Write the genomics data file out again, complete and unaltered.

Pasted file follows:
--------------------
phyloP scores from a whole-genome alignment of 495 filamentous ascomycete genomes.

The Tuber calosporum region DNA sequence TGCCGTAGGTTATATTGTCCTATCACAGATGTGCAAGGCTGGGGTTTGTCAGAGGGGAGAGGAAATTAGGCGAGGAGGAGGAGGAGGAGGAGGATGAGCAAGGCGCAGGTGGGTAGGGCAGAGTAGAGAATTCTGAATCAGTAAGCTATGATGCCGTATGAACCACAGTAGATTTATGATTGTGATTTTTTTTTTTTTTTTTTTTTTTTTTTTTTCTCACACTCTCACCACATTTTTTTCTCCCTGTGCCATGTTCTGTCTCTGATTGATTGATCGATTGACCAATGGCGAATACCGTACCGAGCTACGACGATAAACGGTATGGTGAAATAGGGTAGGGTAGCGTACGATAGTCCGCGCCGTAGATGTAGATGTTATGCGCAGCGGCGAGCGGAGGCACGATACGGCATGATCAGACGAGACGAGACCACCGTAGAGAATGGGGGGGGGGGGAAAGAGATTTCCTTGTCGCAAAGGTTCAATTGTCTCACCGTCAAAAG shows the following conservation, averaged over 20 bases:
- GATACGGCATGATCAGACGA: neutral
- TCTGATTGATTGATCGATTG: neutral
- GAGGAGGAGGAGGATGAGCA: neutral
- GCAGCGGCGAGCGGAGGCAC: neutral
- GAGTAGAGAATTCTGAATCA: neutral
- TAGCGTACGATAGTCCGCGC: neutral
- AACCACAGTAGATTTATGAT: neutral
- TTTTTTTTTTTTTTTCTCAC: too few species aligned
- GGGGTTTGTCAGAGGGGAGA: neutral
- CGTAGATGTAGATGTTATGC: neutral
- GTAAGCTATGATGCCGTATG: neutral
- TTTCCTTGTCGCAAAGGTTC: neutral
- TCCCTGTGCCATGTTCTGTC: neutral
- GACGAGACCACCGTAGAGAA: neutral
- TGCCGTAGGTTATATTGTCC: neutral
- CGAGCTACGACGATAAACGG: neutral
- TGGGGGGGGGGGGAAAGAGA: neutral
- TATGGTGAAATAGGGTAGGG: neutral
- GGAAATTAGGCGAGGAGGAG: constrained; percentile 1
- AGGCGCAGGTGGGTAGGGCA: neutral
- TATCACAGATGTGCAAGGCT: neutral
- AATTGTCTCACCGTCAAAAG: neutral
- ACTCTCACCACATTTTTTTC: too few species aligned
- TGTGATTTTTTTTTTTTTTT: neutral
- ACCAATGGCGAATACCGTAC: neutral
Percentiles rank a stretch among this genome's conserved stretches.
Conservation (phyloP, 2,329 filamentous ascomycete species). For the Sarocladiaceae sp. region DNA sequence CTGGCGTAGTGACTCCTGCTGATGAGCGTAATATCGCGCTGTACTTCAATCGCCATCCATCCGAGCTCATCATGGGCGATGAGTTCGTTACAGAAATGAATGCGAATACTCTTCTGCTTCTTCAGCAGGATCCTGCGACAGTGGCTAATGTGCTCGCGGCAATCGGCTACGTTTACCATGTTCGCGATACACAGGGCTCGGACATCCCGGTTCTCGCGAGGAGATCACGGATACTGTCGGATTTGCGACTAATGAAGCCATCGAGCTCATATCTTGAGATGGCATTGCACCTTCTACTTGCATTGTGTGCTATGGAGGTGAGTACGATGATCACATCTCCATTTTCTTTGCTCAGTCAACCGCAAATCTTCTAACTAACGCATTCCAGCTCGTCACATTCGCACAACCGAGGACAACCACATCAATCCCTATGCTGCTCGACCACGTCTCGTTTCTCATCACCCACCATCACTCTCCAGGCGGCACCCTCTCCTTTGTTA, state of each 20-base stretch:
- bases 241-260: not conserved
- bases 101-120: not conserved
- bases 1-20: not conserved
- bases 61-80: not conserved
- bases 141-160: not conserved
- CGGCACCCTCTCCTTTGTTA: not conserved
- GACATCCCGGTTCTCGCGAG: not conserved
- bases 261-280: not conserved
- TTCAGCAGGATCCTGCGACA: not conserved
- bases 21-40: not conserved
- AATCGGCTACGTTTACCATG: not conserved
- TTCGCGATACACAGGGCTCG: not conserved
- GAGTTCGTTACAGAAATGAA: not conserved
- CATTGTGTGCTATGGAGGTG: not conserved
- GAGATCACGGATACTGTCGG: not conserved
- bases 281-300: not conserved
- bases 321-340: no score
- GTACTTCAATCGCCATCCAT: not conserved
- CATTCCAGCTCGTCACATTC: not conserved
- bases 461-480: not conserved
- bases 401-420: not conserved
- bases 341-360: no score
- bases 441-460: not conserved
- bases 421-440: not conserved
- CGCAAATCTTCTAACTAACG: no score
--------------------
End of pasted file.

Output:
phyloP scores from a whole-genome alignment of 495 filamentous ascomycete genomes.

The Tuber calosporum region DNA sequence TGCCGTAGGTTATATTGTCCTATCACAGATGTGCAAGGCTGGGGTTTGTCAGAGGGGAGAGGAAATTAGGCGAGGAGGAGGAGGAGGAGGAGGATGAGCAAGGCGCAGGTGGGTAGGGCAGAGTAGAGAATTCTGAATCAGTAAGCTATGATGCCGTATGAACCACAGTAGATTTATGATTGTGATTTTTTTTTTTTTTTTTTTTTTTTTTTTTTCTCACACTCTCACCACATTTTTTTCTCCCTGTGCCATGTTCTGTCTCTGATTGATTGATCGATTGACCAATGGCGAATACCGTACCGAGCTACGACGATAAACGGTATGGTGAAATAGGGTAGGGTAGCGTACGATAGTCCGCGCCGTAGATGTAGATGTTATGCGCAGCGGCGAGCGGAGGCACGATACGGCATGATCAGACGAGACGAGACCACCGTAGAGAATGGGGGGGGGGGGAAAGAGATTTCCTTGTCGCAAAGGTTCAATTGTCTCACCGTCAAAAG shows the following conservation, averaged over 20 bases:
- GATACGGCATGATCAGACGA: neutral
- TCTGATTGATTGATCGATTG: neutral
- GAGGAGGAGGAGGATGAGCA: neutral
- GCAGCGGCGAGCGGAGGCAC: neutral
- GAGTAGAGAATTCTGAATCA: neutral
- TAGCGTACGATAGTCCGCGC: neutral
- AACCACAGTAGATTTATGAT: neutral
- TTTTTTTTTTTTTTTCTCAC: too few species aligned
- GGGGTTTGTCAGAGGGGAGA: neutral
- CGTAGATGTAGATGTTATGC: neutral
- GTAAGCTATGATGCCGTATG: neutral
- TTTCCTTGTCGCAAAGGTTC: neutral
- TCCCTGTGCCATGTTCTGTC: neutral
- GACGAGACCACCGTAGAGAA: neutral
- TGCCGTAGGTTATATTGTCC: neutral
- CGAGCTACGACGATAAACGG: neutral
- TGGGGGGGGGGGGAAAGAGA: neutral
- TATGGTGAAATAGGGTAGGG: neutral
- GGAAATTAGGCGAGGAGGAG: constrained; percentile 1
- AGGCGCAGGTGGGTAGGGCA: neutral
- TATCACAGATGTGCAAGGCT: neutral
- AATTGTCTCACCGTCAAAAG: neutral
- ACTCTCACCACATTTTTTTC: too few species aligned
- TGTGATTTTTTTTTTTTTTT: neutral
- ACCAATGGCGAATACCGTAC: neutral
Percentiles rank a stretch among this genome's conserved stretches.
Conservation (phyloP, 2,329 filamentous ascomycete species). For the Sarocladiaceae sp. region DNA sequence CTGGCGTAGTGACTCCTGCTGATGAGCGTAATATCGCGCTGTACTTCAATCGCCATCCATCCGAGCTCATCATGGGCGATGAGTTCGTTACAGAAATGAATGCGAATACTCTTCTGCTTCTTCAGCAGGATCCTGCGACAGTGGCTAATGTGCTCGCGGCAATCGGCTACGTTTACCATGTTCGCGATACACAGGGCTCGGACATCCCGGTTCTCGCGAGGAGATCACGGATACTGTCGGATTTGCGACTAATGAAGCCATCGAGCTCATATCTTGAGATGGCATTGCACCTTCTACTTGCATTGTGTGCTATGGAGGTGAGTACGATGATCACATCTCCATTTTCTTTGCTCAGTCAACCGCAAATCTTCTAACTAACGCATTCCAGCTCGTCACATTCGCACAACCGAGGACAACCACATCAATCCCTATGCTGCTCGACCACGTCTCGTTTCTCATCACCCACCATCACTCTCCAGGCGGCACCCTCTCCTTTGTTA, state of each 20-base stretch:
- bases 241-260: not conserved
- bases 101-120: not conserved
- bases 1-20: not conserved
- bases 61-80: not conserved
- bases 141-160: not conserved
- CGGCACCCTCTCCTTTGTTA: not conserved
- GACATCCCGGTTCTCGCGAG: not conserved
- bases 261-280: not conserved
- TTCAGCAGGATCCTGCGACA: not conserved
- bases 21-40: not conserved
- AATCGGCTACGTTTACCATG: not conserved
- TTCGCGATACACAGGGCTCG: not conserved
- GAGTTCGTTACAGAAATGAA: not conserved
- CATTGTGTGCTATGGAGGTG: not conserved
- GAGATCACGGATACTGTCGG: not conserved
- bases 281-300: not conserved
- bases 321-340: no score
- GTACTTCAATCGCCATCCAT: not conserved
- CATTCCAGCTCGTCACATTC: not conserved
- bases 461-480: not conserved
- bases 401-420: not conserved
- bases 341-360: no score
- bases 441-460: not conserved
- bases 421-440: not conserved
- CGCAAATCTTCTAACTAACG: no score